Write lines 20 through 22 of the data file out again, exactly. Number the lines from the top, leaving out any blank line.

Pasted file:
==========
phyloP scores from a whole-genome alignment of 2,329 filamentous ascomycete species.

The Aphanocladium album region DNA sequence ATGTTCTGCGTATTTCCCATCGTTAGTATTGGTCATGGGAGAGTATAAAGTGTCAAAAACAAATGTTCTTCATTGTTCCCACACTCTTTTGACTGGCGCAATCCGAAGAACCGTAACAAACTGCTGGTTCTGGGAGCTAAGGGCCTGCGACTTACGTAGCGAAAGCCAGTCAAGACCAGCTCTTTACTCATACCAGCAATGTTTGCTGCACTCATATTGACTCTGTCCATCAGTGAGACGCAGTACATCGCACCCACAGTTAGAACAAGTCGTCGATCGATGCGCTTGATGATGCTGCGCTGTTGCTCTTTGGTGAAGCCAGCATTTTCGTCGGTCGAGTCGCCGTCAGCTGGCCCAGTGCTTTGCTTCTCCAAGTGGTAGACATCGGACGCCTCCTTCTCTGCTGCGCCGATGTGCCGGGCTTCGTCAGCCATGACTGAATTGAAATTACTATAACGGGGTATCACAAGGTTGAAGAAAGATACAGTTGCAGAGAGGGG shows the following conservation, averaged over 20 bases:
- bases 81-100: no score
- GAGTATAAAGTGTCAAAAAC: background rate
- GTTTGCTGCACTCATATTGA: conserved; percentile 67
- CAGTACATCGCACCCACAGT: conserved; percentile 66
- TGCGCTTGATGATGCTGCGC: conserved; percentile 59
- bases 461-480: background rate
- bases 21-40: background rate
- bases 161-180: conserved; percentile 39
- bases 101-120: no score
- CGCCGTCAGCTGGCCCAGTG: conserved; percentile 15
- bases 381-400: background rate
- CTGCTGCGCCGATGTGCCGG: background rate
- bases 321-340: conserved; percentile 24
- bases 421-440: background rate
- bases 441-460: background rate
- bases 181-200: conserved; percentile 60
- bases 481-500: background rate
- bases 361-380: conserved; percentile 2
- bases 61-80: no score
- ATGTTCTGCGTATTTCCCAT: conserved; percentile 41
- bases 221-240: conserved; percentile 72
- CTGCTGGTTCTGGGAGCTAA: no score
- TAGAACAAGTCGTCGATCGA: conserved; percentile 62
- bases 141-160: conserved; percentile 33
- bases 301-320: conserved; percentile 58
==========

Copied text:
- bases 361-380: conserved; percentile 2
- bases 61-80: no score
- ATGTTCTGCGTATTTCCCAT: conserved; percentile 41